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Media, News & Topics on prevention, diagnosis & treatment of cardiovascular disease
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Pig or Metal? Aortic Valve Choice for Patients 50 to 69 Years

Pig or Metal? Aortic Valve Choice for Patients 50 to 69 Years | Heart and Vascular Health | Scoop.it

The choice between bioprosthetic and mechanical aortic valve replacement in younger patients is controversial because long-term survival and major morbidity are poorly characterized.

Results  No differences in survival or stroke rates were observed in patients with bioprosthetic compared with mechanical valves.

Actuarial 15-year survival was 60.6% in bioprosthesis vs 62.1% in the mechanical prosthesis group

The 15-year cumulative incidence of stroke was 7.7% vs. 8.6%.

The 15-year cumulative incidence of reoperation was higher in the bioprosthesis group 12.1%  vs. 6.9%

The 15-year cumulative incidence of major bleeding was higher in the mechanical prosthesis group 13.0% vs 6.6%

The 30-day mortality rate was 18.7% after stroke, 9.0% after reoperation, and 13.2% after major bleeding.

Conclusions and Relevance  Among propensity-matched patients aged 50 to 69 years who underwent aortic valve replacement with bioprosthetic compared with mechanical valves, there was no significant difference in 15-year survival or stroke. 

Seth Bilazarian, MD's insight:

The answer to the pig vs. metal question has been easy in patients over 70 years old since life expectancy of the valve was considered to be greater than the patient's life expectancy.  For those younger patients the option of a bioprosthetic valve that does not require life long oral anticoagulation with warfarin(Coumadin) is a very good option.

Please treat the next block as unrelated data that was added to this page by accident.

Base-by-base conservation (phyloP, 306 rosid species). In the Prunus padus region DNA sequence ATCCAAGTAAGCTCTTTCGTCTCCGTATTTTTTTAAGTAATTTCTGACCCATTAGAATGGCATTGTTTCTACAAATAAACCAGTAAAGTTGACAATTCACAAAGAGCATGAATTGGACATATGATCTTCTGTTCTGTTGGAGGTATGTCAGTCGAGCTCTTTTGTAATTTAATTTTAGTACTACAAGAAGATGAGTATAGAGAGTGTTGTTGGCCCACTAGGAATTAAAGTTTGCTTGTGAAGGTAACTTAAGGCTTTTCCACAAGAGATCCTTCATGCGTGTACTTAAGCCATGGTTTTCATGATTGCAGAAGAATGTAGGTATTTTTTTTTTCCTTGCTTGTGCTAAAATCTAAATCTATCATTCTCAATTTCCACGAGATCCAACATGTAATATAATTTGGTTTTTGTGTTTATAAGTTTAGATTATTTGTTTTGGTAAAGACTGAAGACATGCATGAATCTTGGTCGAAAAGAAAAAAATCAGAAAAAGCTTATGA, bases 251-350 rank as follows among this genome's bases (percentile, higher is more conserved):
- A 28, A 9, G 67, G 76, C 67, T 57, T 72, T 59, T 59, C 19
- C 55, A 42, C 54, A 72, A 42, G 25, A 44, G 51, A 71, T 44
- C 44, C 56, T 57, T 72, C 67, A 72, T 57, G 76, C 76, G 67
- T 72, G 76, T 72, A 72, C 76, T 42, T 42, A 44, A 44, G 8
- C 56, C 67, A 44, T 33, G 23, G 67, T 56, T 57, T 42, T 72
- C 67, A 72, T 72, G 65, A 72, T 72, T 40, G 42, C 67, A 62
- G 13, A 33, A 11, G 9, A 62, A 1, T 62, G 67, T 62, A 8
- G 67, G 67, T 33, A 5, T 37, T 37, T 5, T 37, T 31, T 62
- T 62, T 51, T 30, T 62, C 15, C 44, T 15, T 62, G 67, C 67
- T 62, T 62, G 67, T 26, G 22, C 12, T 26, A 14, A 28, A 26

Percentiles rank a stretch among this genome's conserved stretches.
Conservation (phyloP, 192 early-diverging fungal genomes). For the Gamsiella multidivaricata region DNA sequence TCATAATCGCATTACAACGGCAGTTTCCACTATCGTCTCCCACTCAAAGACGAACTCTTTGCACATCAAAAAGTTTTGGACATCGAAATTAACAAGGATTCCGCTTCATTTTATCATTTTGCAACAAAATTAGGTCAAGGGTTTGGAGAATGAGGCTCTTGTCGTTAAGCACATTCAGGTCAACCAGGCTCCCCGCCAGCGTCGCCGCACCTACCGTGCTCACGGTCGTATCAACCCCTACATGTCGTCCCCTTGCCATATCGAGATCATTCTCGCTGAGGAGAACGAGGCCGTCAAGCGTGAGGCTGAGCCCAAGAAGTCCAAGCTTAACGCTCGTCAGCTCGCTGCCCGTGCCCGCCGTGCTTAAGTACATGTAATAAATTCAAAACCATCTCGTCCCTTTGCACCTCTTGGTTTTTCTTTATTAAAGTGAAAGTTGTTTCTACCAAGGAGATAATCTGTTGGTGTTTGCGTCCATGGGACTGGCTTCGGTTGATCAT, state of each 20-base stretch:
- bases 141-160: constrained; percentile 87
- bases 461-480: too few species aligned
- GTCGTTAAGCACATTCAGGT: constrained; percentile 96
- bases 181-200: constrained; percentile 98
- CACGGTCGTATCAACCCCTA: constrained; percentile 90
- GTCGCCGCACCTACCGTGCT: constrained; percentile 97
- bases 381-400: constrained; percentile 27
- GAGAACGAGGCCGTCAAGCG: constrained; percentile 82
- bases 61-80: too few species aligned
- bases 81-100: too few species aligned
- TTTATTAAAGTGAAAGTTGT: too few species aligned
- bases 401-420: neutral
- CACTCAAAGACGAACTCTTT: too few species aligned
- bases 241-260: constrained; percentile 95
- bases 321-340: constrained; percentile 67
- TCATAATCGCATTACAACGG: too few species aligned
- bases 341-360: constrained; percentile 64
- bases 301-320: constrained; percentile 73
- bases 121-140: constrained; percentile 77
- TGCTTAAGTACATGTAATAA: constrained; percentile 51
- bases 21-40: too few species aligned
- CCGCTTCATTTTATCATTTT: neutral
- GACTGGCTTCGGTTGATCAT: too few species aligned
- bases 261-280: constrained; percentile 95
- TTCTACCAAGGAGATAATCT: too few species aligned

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TAVR for the Referring Physician

TAVR for the Referring Physician | Heart and Vascular Health | Scoop.it
Dr. Bilazarian interviews Dr. Popma about the nuts and bolts of caring for patients after transcatheter aortic valve replacement.
Seth Bilazarian, MD's insight:

I sit down with Jeff Popma at #ACC14 to discuss the critical question for referring physicians with the approval of CoreValve for TAVR for symptomatic AS: Now what?

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FDA Approvals Are a Matter of Life and Death

FDA Approvals Are a Matter of Life and Death | Heart and Vascular Health | Scoop.it

Take Home Message:  FDA's charge to evaluate device safety can be accomplished without the slowness of the approval process. I have patient's frankly dying as they wait for this device which has taken 5 years longer to approve here than in Europe, Canada & Australia. Pendulum needs to swing back.

 

In November, FDA approved the Sapien Transcatheter Heart Valve, for treatment of severe aortic valve stenosis. The Sapien valve can be implanted from the groin artery without surgery. It's a boon for patients who are too sick to endure open-heart surgery. Clinical trials found that almost 70% of patients receiving Sapien valves were alive one year after treatment, while only 50% of those without replacement survived that long.